DEPTFORD, N.J. (AP) — The April Facebook post hardly seemed like national news at the time for Deptford Little League president Don Bozzuffi. He’d lost patience when two umpires resigned in the wake of persistent spectator abuse. So he wrote an updated code of conduct.
It specified: Any spectator deemed in violation would be banned from the complex until three umpiring assignments were completed. If not, the person would be barred from any Deptford youth sports facilities for a year.
In G-rated terms (unlike the ones that will get you tossed), the mandate just wants helicopter parents to calm the heck down. No 9-year-old will remember, as an adult, being safe or out on a bang-bang play at first. But how deep would be the cut of watching dad get tossed out of the game and banished for bad behavior?
The league doesn’t want to find out. “So far, it’s working like I’d hoped and just been a deterrent,” the 68-year-old Bozzuffi said.
The problem, though, isn’t limited to Deptford and its handful of unruly parents. Outbursts of bad behavior at sporting events for young people have had frightening consequences for officials at all youth levels. Pick a town, any town, and there are adults assaulting referees or chasing umpires into parking lots looking for a fight, all available on the social feed of your choice.
The videos pop up almost weekly: inane instances of aggressive behavior toward officials. Like in January, when a Florida basketball referee was punched in the face after one game. Or last month, when an enraged youth baseball coach stormed a baseball field in Alabama and wrestled an umpire to the ground. Other adults and kids tried to break up the melee that took place in a game — at an 11-and-under tournament.
Jim McDevitt has worked as a volunteer Deptford umpire for 20 years. But he turns 66 this month and won’t call games much longer. He wonders where the next generation of officials will come from, especially when the job description includes little pay and lots of crap.
Youth officiating is in crisis. According to a 2017 survey of by the National Association of Sports Officials, nearly 17,500 referees surveyed said parents caused the most problems with sportsmanship at 39%. Coaches came in at 29% and fans at 18%.
Barry Mano founded the association four decades ago to advocate for youth officials. Mano, whose brother Mark was an NBA referee, has watched fan conduct become “far worse” than he could have imagined.
“Sports is simply life with the volume turned up,” Mano says. “We’ve become louder and brasher. We always want a second opinion on things. That’s where the culture has gone. I don’t think we’re as civil as we used to be toward each other, and it plays out in the sporting venues.”
In Deptford, things seem to be working — at least in attracting non-mandatory umps. Bozzuffi says that since his rule grabbed national headlines, three umpires have joined the league and more volunteers want to be trained.
And those who might get sentenced to umping? McDevitt puts it less delicately. “We’ll see how their sphincter feels when they have to make a tight call and the parents are all screaming and hollering at them.”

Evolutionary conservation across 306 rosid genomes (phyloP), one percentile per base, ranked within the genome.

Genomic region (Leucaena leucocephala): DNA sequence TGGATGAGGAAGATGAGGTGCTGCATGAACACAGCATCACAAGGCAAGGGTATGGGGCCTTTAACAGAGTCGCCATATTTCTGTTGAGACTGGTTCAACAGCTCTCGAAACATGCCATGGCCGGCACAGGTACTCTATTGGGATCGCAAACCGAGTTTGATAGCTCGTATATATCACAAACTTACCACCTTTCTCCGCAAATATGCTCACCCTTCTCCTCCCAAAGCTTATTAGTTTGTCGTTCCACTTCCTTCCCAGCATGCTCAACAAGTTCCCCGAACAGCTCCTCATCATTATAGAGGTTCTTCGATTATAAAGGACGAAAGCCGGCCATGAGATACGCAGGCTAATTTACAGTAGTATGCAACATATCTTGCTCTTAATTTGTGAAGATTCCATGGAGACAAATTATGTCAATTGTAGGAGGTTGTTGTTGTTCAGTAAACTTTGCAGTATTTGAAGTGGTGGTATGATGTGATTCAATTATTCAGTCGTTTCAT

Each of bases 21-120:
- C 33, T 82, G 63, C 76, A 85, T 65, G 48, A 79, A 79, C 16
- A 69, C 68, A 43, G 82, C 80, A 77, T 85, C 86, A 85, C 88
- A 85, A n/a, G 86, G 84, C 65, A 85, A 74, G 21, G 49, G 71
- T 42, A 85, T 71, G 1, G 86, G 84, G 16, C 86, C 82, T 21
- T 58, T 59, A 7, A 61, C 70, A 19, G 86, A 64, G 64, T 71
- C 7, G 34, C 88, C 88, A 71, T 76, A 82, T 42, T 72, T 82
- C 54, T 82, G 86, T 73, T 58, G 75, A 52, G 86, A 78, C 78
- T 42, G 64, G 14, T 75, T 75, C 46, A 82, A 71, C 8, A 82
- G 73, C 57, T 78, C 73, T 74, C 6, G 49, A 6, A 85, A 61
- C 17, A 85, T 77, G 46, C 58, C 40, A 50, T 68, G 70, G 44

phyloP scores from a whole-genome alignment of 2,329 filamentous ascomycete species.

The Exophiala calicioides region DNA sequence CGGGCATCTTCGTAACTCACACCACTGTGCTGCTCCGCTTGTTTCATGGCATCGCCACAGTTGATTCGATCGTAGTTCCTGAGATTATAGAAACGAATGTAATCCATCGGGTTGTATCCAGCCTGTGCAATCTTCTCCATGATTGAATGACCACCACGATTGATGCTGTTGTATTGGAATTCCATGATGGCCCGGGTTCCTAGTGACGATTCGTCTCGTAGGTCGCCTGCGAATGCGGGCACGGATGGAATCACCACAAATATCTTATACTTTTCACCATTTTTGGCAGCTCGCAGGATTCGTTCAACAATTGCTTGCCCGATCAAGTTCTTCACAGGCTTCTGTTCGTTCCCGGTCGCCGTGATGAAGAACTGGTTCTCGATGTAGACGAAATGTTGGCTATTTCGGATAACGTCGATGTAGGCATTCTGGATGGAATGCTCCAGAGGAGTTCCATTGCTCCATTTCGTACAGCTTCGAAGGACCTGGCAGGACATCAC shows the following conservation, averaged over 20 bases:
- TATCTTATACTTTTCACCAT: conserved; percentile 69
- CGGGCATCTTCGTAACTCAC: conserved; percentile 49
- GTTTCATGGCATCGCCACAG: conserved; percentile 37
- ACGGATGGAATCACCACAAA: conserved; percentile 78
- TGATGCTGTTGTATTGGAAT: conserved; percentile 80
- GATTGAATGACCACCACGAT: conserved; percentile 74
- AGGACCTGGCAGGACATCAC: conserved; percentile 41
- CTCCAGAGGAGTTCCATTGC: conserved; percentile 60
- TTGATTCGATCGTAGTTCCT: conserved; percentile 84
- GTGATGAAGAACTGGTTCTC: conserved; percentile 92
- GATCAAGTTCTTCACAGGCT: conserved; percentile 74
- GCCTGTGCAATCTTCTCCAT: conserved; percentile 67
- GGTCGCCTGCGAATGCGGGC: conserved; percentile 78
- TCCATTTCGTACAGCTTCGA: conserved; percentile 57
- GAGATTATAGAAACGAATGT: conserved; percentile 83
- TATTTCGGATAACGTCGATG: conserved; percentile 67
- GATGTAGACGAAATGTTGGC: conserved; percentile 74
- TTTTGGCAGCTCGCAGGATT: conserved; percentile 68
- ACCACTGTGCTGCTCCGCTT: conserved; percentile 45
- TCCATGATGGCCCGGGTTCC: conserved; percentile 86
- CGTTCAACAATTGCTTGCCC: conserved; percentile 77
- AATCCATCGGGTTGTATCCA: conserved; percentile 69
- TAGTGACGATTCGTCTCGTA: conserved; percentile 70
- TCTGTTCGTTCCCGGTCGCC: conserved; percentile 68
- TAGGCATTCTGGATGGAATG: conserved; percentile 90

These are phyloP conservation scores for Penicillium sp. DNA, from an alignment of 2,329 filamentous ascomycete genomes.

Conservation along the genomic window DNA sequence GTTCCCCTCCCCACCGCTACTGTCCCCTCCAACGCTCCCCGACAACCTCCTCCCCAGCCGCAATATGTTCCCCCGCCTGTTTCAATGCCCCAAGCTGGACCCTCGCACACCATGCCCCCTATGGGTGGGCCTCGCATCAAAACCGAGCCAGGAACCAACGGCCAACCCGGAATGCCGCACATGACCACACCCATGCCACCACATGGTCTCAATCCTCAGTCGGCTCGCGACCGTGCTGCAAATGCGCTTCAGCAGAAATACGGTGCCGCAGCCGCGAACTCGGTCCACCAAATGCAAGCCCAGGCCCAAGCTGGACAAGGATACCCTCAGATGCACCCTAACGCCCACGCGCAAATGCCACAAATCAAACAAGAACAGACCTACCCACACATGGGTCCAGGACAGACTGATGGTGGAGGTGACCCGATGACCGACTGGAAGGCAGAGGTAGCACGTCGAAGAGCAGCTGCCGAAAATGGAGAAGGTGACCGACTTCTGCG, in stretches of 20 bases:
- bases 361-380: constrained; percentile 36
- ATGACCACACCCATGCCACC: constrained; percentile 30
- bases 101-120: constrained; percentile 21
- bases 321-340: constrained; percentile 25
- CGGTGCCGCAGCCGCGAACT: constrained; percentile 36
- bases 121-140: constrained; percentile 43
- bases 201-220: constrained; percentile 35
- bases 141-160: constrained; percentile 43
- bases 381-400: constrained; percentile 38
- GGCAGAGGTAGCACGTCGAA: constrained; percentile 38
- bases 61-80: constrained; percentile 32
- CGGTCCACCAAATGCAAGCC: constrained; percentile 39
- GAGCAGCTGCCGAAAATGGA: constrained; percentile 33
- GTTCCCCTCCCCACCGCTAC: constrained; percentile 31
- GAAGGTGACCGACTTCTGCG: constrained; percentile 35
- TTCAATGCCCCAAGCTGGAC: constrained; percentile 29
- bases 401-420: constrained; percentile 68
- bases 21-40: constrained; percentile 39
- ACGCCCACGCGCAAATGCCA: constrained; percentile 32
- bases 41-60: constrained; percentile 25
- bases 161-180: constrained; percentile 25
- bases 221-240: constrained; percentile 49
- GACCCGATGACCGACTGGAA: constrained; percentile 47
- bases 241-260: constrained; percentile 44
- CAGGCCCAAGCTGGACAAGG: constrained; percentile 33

The Deptford Little League playoffs, a time when tensions rise, are under way, and Bozzuffi has urged his umps to show restraint. Bozzuffi, who has served as league president for 14 years and been connected to the league for 40, doesn’t want any fan to get ejected. He just wants to get them thinking.
For many, every “safe!” when the tag is missed, every called strike on a pitch below the knees is one more reason to blow a fuse in a youth sports culture full of hefty fees for league play and travel teams that have already heightened the financial and emotional attachment and encouraged a sense of parents as constituents who have a right to be heeded.
And it’s getting attention all the way up the youth baseball chain. Little League President Stephen D. Keener had this to say: “We applaud the volunteers at Deptford Township Little League for coming up with a creative, fun solution to shine a light on the importance of treating everyone with respect, on and off the Little League field.”
OK. But here’s the fine print.
Beyond the headlines that suggest Fuming Father No. 1 is going to get the call from the bleachers and suddenly start ringing up strike three, there’s this: It’s too much effort. The risks! The potential safety problems! The insurance!
Bozzuffi and the town’s mayor teach a three-hour safety certification class each offender must complete before receiving an umpire assignment. Rookie umps must pass a background check and complete an online concussion course. After all that, a real, qualified umpire would be stationed next to the replacement ump to ensure accuracy and fairness.
It hasn’t happened — yet.
“The first person that we have to do this to, nobody is else is going to challenge this,” Bozzuffi said. “Nobody wants to go through all this.”
So for now, at least on a recent weeknight in Deptford, parents, grandparents and friends, were on their best behavior. Parent Dawn Nacke found it unfair that the town was labeled as “obnoxious parents when we’re just caring about our kids.”
“We know that they ump for free, but sometimes bad calls are made and they cost us the game,” she said.
Has she ever been guilty of popping off too much?
“Mouthy, yes. But we all have to bite our tongues over here because of the new rule,” she said. “I just have to keep my mouth shut more. Scared me straight. I’m more angry that they call us obnoxious parents. That really upset me when I read it in the news. But this is their rule and I’m going to follow it.”
Just the way Deptford drew it up.
Follow Philadelphia-based AP Sports Writer Dan Gelston on Twitter at http://twitter.com/apgelston